Rockland’s Sea Captain Dave Patry

June 23, 2011


Rockland’s Sea Captain Dave Patry


Larry “Elmer” Ryan,  Harbor Master, Rockland. 

I first met Dave at Anita Marie’s in downtown Rockland having breakfast. He was       holding court in his favorite spot at the counter with some of the regular patrons. Finally, when all the talk about death, taxes and politicians ended, fishing came up. It was right away that I realized this man knows quite a bit about my favorite pastime.  I knew that I must meet him and see what he knew.

My wife, Mary, works for the Fire Department and knew some of Dave’s Rockland history. He retired as Lieutenant of the Rockland Fire Department, is an avid hunter/fisherman and a charter boat captain. So then, whenever I would run into him at breakfast, I turned the conversation to fishing.  I had to get on board somehow;  and I finally made it. Computer Bob or Billy Bob, as we call him, our IT guy and one of the founding fathers of, started taking care of Captain Dave’s computers. One day, he got the invite when a spot came open. Billy Bob came home a tuna fisherman that day;  and the friendship between the Captain and the Bite Me Bait Co crew grew.  It wasn’t long before we had a Bite Me Bait Co cod fishing day. And we hit the fish hard. Captain Dave put us on so many fish, we had to go home early. Cod, haddock and pollock made up the catch this day and many others,  too!  Striped bass and bluefish trips followed and Billy Bob became known as the “tuna ho”,  as he was always ready to fill in a blank spot on board the “Cathy Ann”.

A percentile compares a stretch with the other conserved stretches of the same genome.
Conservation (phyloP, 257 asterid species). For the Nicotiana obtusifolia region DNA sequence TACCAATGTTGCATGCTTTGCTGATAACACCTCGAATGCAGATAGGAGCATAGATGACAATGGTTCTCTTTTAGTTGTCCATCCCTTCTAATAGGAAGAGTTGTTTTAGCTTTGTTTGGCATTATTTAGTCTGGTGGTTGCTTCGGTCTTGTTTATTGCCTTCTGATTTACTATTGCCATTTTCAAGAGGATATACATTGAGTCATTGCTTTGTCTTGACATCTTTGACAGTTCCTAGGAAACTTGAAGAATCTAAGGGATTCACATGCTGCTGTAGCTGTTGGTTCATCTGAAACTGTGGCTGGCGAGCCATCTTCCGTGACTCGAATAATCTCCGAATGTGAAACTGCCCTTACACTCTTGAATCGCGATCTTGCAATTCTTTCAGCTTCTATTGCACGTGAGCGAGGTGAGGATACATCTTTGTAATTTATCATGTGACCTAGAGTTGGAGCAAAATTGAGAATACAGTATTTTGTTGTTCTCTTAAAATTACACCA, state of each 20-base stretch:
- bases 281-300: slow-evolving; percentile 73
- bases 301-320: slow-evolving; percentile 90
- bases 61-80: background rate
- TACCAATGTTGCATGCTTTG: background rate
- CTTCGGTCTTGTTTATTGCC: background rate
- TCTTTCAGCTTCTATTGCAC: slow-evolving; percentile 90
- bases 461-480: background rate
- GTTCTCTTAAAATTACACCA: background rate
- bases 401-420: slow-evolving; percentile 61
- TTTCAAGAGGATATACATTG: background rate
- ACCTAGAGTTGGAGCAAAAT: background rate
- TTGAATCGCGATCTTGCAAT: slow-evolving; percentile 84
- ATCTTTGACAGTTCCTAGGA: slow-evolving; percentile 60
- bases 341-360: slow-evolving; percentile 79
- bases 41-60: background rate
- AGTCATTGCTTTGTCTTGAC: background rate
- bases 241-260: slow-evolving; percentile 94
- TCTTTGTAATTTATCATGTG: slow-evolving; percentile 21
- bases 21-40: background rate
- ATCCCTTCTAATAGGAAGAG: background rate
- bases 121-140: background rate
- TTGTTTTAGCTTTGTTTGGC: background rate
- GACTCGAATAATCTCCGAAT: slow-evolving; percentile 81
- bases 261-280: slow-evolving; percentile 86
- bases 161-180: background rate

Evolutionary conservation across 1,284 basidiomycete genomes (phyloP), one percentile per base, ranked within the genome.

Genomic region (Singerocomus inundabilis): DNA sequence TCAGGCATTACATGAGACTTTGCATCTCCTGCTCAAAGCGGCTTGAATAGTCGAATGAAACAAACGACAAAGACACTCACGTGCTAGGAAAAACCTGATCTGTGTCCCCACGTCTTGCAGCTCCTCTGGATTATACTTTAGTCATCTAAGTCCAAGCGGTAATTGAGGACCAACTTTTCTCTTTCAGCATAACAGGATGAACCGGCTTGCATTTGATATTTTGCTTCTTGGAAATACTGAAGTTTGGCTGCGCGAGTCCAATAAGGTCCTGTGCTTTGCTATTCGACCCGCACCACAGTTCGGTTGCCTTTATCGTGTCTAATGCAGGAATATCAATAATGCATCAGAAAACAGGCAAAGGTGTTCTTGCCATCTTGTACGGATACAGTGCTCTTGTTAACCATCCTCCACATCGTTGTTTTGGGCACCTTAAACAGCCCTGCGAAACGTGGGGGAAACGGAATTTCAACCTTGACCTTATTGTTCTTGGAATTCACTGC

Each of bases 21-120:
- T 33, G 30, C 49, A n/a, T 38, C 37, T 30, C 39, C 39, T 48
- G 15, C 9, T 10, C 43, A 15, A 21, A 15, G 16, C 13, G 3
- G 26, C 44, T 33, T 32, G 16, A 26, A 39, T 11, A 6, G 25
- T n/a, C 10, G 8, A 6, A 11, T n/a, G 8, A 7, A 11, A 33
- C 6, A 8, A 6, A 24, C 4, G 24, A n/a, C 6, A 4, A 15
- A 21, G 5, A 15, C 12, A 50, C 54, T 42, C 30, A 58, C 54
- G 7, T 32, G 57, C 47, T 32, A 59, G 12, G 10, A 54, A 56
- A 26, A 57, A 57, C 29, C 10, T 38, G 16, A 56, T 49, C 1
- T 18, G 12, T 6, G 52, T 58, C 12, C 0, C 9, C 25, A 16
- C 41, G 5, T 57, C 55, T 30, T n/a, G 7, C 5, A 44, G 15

“Bob is a great guy and a whiz at fixing computers.” said Dave. “He can haul in the fish, too.”

“I’ve been plying the waters off the Massachusetts coast from Green Harbor Marina in Marshfield for over 40 years.” quipped Dave. “The best part about it is that it never gets old. When you leave that dock,  you never know what you may see or what may happen. Always keep your eyes open; and one day, you may just see a 60-ton whale completely out of the water, or porpoises, giant sharks, tuna, seals -  it just goes on and on. Then you catch fish all day and bring home 20 or more pounds of fillets to boot.”

When asked how the charter business is going in general,  Captain Dave said,  “Weather and the economy have dipped into the amount of trips I have been able to take so far this year.  But the tuna season is just starting and the early catch reports are positive. My tuna schedule has some quality days still open, and I expect to fill them in the coming month as the bite heats up.”